Confused, Jill used the internet to access to medical journals at the university at which she worked. After days of research, Jill concluded that the home birth midwife’s information was evidence-based and correct down to the statistics she cited, while the doctor and midwife shared purely anecdotal information and were also not following ACOG’s Practice Bulletin No. 22, which outlines guidelines for management of fetal macrosomia, also available online.
At 38.5 weeks pregnant, Jill went into labor spontaneously, stayed home as long as possible and, with the support of a doula, gave birth to a healthy 10 lb., 3 oz. girl with no incident. While the five hours spend giving birth in the hospital was traumatic due to unknown staff entering the room to talk about fetal demise, cerebral palsy and other ways that Jill’s pelvis would kill or harm her baby, Jill remains extremely grateful that she found evidence-based information online and exercised her right to refuse unnecessary surgery. Two years later and supported again by a doula, Jill gave birth to an even bigger baby in a freestanding birth center with midwives and maintained concurrent care with a home birth midwife—all of whom she found on the Internet.
Concerned about the unnecessary stress and unscientific recommendations imposed upon women by their medical care providers, Jill started a web site to make the information that she spent a week compiling at 38 weeks pregnant available to other women being bullied into a cesarean based on ultrasound fetal weight estimates, personal experience of their physician, fear of litigation and other unscientific reasons in defiance of established practice standards. Her desire was to help at least one woman protect herself from the aggressive tactics of defensive medicine and in the eleven months that the site has been live, Jill has discovered a generation of American women disgusted and exhausted with having to fight to give birth vaginally in a hospital.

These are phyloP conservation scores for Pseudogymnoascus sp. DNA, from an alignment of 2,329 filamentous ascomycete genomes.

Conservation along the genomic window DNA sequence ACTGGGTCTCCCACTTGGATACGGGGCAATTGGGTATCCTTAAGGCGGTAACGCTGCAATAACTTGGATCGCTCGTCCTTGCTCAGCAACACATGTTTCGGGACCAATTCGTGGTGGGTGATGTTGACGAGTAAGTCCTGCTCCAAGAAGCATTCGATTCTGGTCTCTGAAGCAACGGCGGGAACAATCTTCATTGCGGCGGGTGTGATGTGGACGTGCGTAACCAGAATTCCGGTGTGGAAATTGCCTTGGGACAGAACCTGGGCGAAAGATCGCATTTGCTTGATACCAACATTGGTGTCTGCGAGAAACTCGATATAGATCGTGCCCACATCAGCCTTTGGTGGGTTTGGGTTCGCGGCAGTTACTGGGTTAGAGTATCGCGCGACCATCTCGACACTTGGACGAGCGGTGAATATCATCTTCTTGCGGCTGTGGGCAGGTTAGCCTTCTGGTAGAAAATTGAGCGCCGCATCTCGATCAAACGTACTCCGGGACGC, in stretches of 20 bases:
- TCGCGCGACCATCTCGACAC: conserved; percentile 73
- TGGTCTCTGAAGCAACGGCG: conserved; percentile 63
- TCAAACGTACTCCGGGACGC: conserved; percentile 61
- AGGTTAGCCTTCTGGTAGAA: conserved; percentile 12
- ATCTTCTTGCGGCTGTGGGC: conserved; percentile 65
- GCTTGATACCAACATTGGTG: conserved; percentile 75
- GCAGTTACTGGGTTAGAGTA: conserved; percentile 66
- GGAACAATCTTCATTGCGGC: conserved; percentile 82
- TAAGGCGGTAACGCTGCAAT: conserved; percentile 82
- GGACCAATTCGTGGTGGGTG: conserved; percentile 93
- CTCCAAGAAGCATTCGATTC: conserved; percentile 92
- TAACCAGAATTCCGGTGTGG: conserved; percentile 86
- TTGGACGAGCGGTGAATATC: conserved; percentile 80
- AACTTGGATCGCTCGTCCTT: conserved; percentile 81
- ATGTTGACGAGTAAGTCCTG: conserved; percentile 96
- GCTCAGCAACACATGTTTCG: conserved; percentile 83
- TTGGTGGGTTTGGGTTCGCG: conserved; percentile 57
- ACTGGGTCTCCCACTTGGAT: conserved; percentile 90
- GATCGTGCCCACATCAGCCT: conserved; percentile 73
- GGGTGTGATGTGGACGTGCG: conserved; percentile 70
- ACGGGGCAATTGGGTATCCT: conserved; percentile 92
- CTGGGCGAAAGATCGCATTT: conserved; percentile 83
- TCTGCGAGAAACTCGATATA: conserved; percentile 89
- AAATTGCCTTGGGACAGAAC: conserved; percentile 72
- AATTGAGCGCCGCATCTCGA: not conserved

Addendum sent to person compiling stories:
If relevant, I didn’t set out to become and do not consider myself an expert. I have a few evidence-based take-home messages that are obvious, along with a personal endorsement of home birth midwifery. My goal has always been to encourage women to ask questions and think critically about the messages they are receiving, either directly or culturally, and assume responsibility for their bodies. I hope that when I and other women share their experiences, other women will get a clearer picture of what is possible to use in making their own decisions.
*NB: After learning more about my cycles, I discovered that I ovulate one week earlier than the textbook two week standard. While the charts say my daughter was born at 38 5/7, she was actually 39 5/7 weeks. Also noteworthy is that if someone had told me a few years ago that I would be announcing to thousands of people the precise schedule of my ovulation, I would have thought they were nutty.
Thank you to all of you who regularly read this blog and pass posts on to your friends.